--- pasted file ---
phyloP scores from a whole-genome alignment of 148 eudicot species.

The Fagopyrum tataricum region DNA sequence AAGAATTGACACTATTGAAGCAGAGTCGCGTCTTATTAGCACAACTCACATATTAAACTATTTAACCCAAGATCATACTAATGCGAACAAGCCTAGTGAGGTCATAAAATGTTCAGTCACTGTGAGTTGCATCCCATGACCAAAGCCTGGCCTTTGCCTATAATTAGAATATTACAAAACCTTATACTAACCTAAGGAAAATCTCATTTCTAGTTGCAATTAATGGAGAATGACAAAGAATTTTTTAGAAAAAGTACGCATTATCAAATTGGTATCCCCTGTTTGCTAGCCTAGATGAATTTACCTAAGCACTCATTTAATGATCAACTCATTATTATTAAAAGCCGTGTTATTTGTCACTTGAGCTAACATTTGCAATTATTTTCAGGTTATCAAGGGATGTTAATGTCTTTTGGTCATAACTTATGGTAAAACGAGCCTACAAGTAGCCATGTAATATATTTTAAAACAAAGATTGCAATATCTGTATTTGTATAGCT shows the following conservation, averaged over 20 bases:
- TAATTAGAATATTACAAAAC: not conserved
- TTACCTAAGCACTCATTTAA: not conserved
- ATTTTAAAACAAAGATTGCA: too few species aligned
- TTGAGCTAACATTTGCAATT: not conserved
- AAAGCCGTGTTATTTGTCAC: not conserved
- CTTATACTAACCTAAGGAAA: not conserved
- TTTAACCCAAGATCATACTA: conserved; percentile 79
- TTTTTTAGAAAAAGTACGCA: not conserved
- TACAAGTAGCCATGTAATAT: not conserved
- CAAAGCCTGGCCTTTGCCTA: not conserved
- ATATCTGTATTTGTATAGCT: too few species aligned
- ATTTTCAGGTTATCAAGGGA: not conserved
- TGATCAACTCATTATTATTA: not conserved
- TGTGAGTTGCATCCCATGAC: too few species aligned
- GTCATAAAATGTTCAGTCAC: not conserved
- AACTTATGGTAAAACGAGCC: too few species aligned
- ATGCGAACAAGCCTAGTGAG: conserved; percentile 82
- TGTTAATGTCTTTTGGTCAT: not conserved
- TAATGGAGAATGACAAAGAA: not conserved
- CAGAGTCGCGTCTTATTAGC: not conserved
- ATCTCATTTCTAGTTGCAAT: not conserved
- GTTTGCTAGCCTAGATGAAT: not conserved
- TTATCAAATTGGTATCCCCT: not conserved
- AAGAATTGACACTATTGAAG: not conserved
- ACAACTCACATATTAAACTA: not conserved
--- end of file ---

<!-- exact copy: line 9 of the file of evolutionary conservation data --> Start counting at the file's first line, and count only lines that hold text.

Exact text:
- TTTAACCCAAGATCATACTA: conserved; percentile 79